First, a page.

Ship building. Wow. In all fairness, it may not have been defensiveness but rather curiosity over why I had the impression that automotive seemed to be the dominant market for PLM. When I mentioned that most of the nametags indicated Michigan, the executive laughed.
Good observation, Rob. PLM has definitely been a big deal in the automotive sector for a long time--probably one of the strongest and first segments to embrace the technology. The perceived defensiveness is perhaps attributed to PLM vendors' (Siemens and others) aggressive efforts to expand their reach into other sectors. A&D has always been big and CPG, medical devices, and high-tech and electronics have definitely come on in a big way over the last few years. Ship building is another area many of the vendors are touting.
Here's another example of how big PLM is in the automotive industry. When I attended a recent PLM user conference, I remarked to a Siemens PLM executive that there seems to be a big emphasis on the automotive industry. He seemed a bit defensive and asked what gave me that idea. I pointed out that about 65 percent of the attendee nametags showed Michigan as the attendee's location.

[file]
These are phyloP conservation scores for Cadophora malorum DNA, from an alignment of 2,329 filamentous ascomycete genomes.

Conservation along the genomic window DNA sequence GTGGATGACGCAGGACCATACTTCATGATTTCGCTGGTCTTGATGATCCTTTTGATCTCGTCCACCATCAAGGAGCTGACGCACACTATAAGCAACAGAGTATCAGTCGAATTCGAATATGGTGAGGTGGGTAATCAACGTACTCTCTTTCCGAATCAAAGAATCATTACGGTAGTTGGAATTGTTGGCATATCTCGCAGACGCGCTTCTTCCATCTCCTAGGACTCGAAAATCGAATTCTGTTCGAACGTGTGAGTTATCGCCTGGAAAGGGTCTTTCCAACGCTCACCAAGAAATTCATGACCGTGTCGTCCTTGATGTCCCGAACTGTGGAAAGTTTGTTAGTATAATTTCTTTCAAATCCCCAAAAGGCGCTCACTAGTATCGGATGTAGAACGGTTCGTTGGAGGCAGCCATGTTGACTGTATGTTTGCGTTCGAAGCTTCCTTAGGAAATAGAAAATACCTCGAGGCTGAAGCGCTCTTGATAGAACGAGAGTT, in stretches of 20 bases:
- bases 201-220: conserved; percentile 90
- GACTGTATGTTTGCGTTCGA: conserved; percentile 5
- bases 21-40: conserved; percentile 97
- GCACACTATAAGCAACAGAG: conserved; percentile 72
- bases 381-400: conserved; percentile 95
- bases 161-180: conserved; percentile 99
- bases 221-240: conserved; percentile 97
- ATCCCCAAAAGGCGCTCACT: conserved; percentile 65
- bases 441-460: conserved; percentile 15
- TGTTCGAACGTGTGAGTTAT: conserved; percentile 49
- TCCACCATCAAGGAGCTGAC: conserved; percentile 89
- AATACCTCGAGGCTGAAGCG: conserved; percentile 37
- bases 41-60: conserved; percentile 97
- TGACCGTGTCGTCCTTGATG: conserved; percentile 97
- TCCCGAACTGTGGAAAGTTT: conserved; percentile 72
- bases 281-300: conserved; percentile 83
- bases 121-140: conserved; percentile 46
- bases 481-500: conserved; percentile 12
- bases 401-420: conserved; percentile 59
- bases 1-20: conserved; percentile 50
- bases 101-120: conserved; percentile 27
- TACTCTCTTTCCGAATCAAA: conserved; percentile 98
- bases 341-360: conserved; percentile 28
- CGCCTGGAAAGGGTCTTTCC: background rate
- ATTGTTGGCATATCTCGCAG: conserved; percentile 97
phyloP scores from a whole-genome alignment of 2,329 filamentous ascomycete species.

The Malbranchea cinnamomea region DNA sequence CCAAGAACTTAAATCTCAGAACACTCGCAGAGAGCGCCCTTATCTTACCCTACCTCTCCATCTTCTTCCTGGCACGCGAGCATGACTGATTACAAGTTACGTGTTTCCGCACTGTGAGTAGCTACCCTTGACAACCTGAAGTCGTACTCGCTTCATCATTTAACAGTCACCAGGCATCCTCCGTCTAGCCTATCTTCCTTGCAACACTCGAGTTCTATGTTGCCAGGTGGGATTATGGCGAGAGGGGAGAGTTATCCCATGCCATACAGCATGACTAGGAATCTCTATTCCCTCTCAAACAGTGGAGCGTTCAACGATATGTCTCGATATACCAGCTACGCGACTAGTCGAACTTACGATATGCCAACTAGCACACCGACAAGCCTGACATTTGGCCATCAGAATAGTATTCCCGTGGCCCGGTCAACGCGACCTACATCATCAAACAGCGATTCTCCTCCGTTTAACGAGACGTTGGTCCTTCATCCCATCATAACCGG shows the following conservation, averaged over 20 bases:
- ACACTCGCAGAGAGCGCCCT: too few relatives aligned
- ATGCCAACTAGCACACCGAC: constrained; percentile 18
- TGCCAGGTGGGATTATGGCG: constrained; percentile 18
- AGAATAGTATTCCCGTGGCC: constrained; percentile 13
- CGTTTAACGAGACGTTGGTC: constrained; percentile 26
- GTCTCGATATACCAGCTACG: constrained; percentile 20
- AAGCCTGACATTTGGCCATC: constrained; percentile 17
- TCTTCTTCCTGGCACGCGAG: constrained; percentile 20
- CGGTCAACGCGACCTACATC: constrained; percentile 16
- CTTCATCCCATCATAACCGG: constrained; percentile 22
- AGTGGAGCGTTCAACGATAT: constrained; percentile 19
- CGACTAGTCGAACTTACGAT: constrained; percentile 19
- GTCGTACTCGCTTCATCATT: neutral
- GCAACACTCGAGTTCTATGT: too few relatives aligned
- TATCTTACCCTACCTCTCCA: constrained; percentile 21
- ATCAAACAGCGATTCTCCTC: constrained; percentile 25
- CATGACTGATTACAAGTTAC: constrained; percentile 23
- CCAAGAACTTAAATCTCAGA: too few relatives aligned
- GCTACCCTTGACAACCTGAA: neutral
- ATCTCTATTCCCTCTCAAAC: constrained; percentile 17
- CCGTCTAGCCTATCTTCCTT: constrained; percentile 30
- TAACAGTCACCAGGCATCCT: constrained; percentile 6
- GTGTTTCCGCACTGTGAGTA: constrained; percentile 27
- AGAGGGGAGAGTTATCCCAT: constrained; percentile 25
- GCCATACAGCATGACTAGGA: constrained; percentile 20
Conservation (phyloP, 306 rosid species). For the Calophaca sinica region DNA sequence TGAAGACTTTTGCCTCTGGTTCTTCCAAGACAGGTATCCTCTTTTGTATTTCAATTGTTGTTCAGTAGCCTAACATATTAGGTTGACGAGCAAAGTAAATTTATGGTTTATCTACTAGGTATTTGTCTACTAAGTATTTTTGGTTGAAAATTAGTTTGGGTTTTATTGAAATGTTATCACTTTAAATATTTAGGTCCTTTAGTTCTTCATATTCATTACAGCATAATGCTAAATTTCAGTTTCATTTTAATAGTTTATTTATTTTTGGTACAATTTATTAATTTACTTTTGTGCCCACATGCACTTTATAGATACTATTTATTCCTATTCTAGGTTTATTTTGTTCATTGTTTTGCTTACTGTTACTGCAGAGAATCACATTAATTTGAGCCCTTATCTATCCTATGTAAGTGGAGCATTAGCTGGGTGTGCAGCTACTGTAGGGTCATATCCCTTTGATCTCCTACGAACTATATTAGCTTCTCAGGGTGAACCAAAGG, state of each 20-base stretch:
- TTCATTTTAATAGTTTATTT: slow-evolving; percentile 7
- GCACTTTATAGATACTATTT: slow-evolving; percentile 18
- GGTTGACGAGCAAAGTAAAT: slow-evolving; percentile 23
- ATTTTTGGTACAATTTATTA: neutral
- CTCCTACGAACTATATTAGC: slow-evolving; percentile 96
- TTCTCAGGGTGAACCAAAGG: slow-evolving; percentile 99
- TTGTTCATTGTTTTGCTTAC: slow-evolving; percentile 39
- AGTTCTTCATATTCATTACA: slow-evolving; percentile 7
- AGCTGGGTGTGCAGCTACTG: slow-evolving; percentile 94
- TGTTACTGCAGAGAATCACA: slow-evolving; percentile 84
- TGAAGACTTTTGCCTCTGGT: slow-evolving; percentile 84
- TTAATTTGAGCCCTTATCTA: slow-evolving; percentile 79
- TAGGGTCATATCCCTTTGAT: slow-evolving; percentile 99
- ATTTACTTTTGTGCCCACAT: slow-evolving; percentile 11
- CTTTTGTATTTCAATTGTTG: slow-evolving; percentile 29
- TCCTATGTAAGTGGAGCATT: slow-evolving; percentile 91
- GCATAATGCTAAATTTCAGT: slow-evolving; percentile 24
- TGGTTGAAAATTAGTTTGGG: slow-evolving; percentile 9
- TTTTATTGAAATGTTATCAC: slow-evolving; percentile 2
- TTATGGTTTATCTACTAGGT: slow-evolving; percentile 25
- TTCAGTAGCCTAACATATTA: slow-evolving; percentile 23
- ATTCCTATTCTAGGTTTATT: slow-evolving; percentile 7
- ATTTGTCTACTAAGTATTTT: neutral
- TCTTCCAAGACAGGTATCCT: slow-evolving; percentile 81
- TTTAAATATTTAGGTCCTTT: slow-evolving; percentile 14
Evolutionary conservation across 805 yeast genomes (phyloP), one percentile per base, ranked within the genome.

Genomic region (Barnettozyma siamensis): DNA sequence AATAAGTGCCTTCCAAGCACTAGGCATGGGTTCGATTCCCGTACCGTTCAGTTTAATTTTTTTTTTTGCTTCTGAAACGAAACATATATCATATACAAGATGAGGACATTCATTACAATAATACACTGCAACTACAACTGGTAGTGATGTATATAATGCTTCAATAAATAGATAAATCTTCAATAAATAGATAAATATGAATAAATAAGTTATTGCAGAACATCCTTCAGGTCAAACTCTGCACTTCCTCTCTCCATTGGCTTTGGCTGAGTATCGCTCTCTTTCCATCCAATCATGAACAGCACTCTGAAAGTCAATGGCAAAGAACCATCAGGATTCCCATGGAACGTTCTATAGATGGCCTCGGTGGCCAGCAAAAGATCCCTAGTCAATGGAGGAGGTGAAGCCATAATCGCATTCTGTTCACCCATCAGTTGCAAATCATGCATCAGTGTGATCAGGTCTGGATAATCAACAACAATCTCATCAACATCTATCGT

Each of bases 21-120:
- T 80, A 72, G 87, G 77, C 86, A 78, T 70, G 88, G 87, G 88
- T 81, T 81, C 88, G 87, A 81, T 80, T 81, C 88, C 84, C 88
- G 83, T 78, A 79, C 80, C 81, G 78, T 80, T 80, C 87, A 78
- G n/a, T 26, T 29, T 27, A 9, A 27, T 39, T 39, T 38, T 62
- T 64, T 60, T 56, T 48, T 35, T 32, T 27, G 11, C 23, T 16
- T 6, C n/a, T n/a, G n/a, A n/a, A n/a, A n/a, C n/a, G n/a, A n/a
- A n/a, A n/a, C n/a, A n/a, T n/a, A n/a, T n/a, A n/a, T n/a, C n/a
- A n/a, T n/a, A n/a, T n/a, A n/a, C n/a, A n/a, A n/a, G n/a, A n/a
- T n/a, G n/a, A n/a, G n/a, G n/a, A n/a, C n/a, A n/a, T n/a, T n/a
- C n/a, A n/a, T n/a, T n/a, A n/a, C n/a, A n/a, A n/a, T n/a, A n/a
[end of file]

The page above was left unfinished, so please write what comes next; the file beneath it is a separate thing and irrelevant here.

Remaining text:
Digital healthcare devices and wearable electronic products need to be thoroughly tested, lest they live short, ignominious lives, an expert will tell attendees at UBM’s upcoming Designers of Things conference in San Jose, Calif.
Designers of electronic interfaces will need to be prepared to incorporate haptics in next generation products, an expert will tell attendees at the upcoming Designers of Things conference in San Jose, Calif.
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